Zero Zero Zero by Roberto Saviano

After writing Gomorrah, about the Neapolitan mob, Saviano had to go into hiding. He’s been living under police protection ever since, but continued to write about crime and justice and corruption. His new book, Zero Zero Zero,  covers the global cocaine trafficking economy and its corrosive effects on the normal functioning of everything it touches.

He writes stirringly about Mexican cartel battles, about the daily struggle to survive as a noncombatant in Juarez and Sinaloa, about the rise and fall of smuggling empires. Tiny details come into focus with amazing clarity – I was bowled over by the fact that at the height of its powers, one cartel was spending thousands of dollars a month on rubber bands just to bundle all its cash.

But the writing tends to be overly poetical and polemical, and the editing and translation seem not to have done any favors to Saviano’s style. What was urgent and fierce in Gomorrah has faded to bombast. It reminds me of the mid-20th-century Latin American political/literary criticism, things like How to Read Donald Duck, which bring a distracting and counterproductive emotional freight to every word.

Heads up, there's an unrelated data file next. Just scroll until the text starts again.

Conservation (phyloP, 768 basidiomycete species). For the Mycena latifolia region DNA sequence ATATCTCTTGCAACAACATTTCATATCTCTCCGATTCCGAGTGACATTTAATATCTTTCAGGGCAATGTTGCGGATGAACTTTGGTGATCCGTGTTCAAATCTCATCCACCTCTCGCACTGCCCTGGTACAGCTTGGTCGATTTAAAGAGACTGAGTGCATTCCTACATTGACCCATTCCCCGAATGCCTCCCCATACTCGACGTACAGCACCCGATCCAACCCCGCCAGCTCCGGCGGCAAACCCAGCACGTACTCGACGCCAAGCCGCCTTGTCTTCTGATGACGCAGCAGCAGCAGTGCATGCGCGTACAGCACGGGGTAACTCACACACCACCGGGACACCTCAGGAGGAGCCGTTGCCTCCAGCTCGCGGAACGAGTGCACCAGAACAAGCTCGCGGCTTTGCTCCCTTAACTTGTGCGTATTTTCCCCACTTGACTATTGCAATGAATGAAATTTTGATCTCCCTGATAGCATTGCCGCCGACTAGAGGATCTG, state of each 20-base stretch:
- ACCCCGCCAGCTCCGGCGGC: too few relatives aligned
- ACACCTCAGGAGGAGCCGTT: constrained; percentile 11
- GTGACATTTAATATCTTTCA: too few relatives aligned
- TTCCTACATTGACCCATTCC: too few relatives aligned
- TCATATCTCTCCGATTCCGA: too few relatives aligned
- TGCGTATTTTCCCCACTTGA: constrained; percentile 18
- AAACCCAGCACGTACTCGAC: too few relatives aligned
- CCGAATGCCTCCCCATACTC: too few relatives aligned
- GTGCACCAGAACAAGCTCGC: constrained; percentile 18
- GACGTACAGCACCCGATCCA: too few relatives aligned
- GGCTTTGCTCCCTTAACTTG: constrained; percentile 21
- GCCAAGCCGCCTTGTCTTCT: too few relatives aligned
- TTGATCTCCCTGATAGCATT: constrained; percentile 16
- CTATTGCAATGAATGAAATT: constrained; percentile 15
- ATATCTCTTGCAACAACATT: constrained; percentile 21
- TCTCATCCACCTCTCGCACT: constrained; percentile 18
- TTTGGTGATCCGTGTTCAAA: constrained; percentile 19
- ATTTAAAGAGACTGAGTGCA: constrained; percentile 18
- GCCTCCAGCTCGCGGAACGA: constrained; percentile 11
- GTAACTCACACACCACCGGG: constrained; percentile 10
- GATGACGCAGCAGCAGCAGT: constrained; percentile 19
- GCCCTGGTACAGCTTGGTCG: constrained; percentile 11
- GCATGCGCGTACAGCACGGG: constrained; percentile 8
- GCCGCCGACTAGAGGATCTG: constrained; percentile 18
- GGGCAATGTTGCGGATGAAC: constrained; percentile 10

I mean, there’s some brilliant reporting here, but there’s also a poem about the many names of cocaine. A long poem. It isn’t very good, even by the standards of poetry about drug slang.

2 thoughts on “Zero Zero Zero by Roberto Saviano

  1. JJ Wilson

    Another interesting review. I loved ‘Gomorrah.’ For those of your readers who are interested in reportage on the Mexican cartels, check out Alfredo Corchado’s ‘Midnight in Mexico.’ I reviewed it on my own blog (excuse the plug – sorry!). The two books sound similar in content.



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